Rose LJ concluded that it was not necessary to show that CSO had actual knowledge that the failure to disclose the commission made their relationship with Mrs Potter unfair. Instead, Mrs Potter could rely on:
- S.32(2) if she could show that CSO "realised that there was a risk that their failure to disclose the fact and extent of the commission resulted in their relationship with her being unfair within the meaning of section 140A, and it was not reasonable for them to take that risk of creating an unfair relationship"; or
- S.31(1)(b) if she could show that CSO "realised that there was a risk that they had a duty to tell Mrs Potter about the commission charge, such that their failure to do so meant that they deliberately concealed that fact from her".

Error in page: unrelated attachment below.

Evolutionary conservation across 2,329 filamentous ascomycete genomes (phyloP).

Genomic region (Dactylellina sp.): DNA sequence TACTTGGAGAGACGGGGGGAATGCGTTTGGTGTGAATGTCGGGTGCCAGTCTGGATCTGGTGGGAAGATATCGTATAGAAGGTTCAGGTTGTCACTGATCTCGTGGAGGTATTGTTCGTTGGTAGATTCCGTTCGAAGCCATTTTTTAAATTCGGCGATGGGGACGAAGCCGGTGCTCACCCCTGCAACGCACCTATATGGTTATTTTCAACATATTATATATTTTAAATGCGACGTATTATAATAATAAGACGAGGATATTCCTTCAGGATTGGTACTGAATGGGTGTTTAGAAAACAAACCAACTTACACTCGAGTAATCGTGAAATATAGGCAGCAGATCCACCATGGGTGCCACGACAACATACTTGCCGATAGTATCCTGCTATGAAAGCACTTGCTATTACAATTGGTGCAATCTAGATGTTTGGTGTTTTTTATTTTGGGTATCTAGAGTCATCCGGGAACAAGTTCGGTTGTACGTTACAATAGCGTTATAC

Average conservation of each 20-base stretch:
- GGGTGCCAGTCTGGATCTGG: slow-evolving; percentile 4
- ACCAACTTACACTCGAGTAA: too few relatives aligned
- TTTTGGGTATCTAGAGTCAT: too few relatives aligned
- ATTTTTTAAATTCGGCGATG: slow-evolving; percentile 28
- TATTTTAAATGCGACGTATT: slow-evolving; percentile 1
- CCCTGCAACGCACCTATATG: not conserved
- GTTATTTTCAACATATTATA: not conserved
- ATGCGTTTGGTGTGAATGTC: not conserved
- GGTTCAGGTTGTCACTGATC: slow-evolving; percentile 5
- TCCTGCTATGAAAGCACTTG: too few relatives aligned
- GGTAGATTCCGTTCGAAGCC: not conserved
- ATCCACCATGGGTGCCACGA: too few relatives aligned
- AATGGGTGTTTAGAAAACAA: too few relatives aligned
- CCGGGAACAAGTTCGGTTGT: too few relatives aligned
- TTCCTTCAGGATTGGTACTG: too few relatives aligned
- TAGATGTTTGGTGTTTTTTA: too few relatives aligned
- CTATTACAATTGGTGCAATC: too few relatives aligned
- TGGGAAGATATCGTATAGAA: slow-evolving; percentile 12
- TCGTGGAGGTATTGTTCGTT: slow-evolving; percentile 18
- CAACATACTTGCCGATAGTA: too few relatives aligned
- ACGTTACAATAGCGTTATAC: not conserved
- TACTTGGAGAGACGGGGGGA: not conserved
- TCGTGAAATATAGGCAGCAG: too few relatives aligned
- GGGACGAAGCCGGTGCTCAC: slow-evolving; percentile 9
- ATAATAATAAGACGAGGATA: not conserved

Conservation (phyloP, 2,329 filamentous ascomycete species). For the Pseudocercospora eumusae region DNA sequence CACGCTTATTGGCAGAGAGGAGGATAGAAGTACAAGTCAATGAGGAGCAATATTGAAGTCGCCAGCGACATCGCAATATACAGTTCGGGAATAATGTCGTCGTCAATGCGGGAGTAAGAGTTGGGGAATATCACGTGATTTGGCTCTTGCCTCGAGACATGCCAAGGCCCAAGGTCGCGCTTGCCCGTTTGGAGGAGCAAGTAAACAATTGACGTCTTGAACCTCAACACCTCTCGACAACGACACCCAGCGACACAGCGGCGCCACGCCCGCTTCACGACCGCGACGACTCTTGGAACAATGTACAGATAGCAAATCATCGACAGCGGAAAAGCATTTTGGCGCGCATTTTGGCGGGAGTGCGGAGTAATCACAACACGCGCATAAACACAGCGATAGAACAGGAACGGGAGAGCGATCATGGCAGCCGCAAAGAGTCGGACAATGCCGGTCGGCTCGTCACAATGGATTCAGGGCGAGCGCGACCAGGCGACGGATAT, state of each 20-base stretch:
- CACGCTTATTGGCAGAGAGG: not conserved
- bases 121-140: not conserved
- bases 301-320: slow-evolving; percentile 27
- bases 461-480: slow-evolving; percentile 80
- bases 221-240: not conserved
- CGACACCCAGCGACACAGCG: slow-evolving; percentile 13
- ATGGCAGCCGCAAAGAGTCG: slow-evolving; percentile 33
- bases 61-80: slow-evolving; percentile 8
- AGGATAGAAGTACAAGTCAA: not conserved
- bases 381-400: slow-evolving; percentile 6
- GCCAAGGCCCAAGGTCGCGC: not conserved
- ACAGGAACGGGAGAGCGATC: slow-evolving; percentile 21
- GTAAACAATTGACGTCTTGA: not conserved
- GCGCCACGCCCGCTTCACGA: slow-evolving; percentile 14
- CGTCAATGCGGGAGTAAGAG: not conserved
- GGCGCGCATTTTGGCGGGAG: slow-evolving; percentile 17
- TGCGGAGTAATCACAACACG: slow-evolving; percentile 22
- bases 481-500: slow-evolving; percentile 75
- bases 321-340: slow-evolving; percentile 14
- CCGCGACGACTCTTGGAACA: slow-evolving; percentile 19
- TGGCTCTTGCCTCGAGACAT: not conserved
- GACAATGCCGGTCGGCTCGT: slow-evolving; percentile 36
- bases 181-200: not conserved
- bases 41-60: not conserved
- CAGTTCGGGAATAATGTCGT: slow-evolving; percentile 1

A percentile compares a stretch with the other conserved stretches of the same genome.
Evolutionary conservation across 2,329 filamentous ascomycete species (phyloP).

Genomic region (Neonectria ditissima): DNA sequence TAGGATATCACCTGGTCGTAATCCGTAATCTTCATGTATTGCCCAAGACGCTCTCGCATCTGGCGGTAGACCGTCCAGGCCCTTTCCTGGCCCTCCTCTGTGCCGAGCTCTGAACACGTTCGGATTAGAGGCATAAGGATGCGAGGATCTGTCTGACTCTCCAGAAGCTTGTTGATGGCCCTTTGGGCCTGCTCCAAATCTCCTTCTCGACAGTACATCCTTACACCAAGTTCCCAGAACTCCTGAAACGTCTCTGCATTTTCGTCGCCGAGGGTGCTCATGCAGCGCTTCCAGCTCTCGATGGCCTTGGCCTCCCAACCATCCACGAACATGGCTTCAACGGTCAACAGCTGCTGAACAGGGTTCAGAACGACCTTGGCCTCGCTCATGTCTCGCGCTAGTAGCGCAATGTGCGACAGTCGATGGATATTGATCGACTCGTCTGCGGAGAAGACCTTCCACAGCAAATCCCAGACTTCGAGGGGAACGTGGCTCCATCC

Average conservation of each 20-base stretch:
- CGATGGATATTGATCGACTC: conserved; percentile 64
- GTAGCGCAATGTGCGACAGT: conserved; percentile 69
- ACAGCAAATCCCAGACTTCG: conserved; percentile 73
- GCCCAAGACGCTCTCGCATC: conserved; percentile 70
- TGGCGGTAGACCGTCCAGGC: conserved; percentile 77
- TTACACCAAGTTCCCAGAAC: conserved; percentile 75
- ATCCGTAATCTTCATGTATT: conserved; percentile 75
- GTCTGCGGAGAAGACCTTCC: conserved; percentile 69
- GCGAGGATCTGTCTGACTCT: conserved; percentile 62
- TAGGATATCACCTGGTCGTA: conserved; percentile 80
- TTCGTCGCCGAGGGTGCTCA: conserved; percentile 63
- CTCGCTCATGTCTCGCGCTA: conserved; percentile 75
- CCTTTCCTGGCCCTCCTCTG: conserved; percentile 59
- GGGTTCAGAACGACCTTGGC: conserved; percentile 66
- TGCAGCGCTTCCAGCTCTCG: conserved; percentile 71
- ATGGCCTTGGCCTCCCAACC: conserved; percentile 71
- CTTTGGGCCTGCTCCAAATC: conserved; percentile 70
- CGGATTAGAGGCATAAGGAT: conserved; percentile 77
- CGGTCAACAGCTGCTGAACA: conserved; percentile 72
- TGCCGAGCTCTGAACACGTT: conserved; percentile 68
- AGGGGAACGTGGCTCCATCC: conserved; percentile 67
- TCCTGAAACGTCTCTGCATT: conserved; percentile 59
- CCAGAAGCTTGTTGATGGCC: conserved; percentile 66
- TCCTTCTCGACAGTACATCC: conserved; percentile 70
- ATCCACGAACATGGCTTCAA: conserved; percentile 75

The Court then considered whether:
- there were any 'warning signs' in the market that non-disclosure of a large commission might make CSO aware of the risk that (a) the credit relationship was unfair (for the purpose of s.32(2)) and/or (b) CSO was under a duty to disclose commission (for the purpose of s32(1)(b)); and if so
- it was reasonable for them to take that risk by not disclosing the commission.
With regard to the 'warning signs', Rose LJ listed a number of reports from the Office of Fair Trade, Competition Commission, and the Parliamentary Commission on Banking Standards that considered a range of issues regarding the mis-selling of PPI. She notes that those reports concerned "a wide range of mis-selling practices" and that "non-disclosure of commission was not among the most serious of the unfair practices that comprised what became known as the 'PPI mis-selling scandal'". Nevertheless, she concluded that: